Your decisions on voting


Many who are voting in this election, or who have already voted, are single-issue voters. As I tell my college student, most issues are complex, and studying them or discussing them with informed voters, and reading news accounts of positions on a host of issues is the best way to approach voting.

You might indicate that you haven’t the time. To that I would say, “Take the time.”

Further, I would indicate that there are so many issues that you need to assign weight to each on a scale of 1 to 10. What you will learn is that some issues are more important to you than others.

Abortion. It’s impossible to say simply that you are for it or against it. What about the following cases: the pregnant female is 10 years old. Or there was rape or incest. What if the fetus is severely compromised and will die shortly before or after birth? What if the pregnant woman has developed a disease and abortion is needed to save her life? What if…?

Gun Rights. Should all guns be confiscated and destroyed? Should licensed gun owners be allowed to carry their guns to public meetings? Should mentally ill individuals own guns? What kinds of guns should be in private hands? What about…?

Law Enforcement. Should there be a national registry of law enforcement officers who have been put on leave or dismissed because of violations of public safety and conviction for same? Should the men and women in law enforcement be better trained? In what areas? What about choke holds, tasers use, dealing with persons under the influence…?

Immigration. Should those brought here as children be expelled? If so, under what conditions? Is t possible to secure the Mexican border and if so, at what expense? Should illegal immigrants who are 65 or 70 and have worked in the U.S. for decades be expelled?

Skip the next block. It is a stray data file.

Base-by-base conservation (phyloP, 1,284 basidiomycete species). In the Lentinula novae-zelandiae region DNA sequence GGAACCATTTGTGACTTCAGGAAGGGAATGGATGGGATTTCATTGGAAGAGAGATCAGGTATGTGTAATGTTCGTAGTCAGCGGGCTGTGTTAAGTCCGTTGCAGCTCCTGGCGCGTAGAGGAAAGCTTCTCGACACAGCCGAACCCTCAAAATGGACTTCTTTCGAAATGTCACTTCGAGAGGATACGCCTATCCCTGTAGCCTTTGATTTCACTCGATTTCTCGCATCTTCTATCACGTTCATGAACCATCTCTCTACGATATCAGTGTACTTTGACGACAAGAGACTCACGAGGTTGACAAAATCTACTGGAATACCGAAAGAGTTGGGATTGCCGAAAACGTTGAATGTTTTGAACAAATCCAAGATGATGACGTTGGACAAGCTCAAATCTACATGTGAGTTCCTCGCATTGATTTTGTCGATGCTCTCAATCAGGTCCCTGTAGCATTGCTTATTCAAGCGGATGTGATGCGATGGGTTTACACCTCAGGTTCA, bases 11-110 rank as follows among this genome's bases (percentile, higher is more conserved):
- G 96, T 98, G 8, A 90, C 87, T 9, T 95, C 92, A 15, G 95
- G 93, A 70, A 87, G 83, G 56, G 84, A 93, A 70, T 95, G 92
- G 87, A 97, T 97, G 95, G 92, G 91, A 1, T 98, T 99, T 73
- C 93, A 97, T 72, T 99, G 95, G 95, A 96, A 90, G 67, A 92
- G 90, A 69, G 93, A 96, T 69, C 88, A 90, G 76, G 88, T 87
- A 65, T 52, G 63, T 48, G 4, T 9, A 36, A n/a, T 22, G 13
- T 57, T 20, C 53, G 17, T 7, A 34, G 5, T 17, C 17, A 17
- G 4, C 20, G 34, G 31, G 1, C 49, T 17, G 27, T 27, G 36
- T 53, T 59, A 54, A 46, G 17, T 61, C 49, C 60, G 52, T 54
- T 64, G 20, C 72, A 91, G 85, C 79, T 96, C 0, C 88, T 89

Behavior of Those Seeking Election. What behaviors are appropriate? Is adultery before or during office acceptable. What about forgery or theft in office — before or after holding office?

Science. Do you believe in science? Some parts of science? No parts of science? Is there climate change? What’s causing it? Is Covid-19 real?

Same-Sex Marriages. Do you approve of them? Reject them? Should those current marriages be abolished? Should states make the decision? Should same-sex couples be allowed to adopt?

Public or Private Schools. Should taxpayers’ monies support private schools?

Racism: Does it exist? How serious is it if it exists? What role does government have, if any?

Veterans. Are they funded appropriately? Should we do more or less?

Employment. Minimum wage? Taxes? Who should pay? Should loopholes for the very wealthy be eliminated?

Fossil fuels, the nature of democracy , and dozen of other items can be added to my brief list.

As soon as I get my mail-in ballot, I’ll vote — after carefully reading it. Will you do the same?

By Vivian Blevins

Contributing columnist

Vivian B. Blevins. Ph.D., a graduate of The Ohio State University, served as a community college president for 15 years in Kentucky, Texas, California, and Missouri before returning to Ohio to teach telecommunication employees from around the country and students at Edison State Community College and to work with veterans. You may reach her at 937-778-3815 or [email protected].

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